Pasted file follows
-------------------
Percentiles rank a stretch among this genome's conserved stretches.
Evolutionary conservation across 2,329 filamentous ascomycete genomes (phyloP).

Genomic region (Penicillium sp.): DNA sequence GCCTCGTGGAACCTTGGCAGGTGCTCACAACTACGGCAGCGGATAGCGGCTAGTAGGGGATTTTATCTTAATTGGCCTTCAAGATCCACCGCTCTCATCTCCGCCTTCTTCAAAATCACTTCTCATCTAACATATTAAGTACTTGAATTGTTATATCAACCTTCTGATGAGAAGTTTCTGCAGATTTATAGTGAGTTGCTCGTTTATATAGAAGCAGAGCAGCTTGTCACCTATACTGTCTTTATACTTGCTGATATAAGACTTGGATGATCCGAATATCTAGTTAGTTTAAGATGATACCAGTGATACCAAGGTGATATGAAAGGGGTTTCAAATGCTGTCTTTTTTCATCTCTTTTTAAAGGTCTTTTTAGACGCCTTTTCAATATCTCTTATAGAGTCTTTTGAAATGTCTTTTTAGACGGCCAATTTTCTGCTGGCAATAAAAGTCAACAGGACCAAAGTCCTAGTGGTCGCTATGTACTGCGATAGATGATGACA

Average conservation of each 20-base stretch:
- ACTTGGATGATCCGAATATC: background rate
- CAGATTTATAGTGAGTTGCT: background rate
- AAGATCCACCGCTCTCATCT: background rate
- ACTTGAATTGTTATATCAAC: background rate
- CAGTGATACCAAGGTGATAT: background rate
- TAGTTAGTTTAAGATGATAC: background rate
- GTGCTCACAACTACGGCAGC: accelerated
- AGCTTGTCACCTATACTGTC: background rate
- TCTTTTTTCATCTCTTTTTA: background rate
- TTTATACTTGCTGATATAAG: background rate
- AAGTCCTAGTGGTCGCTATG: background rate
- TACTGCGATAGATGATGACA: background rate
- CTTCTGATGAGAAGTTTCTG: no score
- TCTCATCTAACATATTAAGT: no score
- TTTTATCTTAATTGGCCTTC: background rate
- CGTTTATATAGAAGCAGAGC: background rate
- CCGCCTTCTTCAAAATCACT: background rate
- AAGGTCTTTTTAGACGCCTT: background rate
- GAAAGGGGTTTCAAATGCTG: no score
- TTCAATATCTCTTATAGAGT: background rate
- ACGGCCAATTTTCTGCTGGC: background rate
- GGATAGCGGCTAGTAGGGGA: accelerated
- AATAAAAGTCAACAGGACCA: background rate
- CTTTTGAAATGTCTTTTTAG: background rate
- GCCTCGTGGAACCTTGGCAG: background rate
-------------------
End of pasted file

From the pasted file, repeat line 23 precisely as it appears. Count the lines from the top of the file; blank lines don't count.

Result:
- GAAAGGGGTTTCAAATGCTG: no score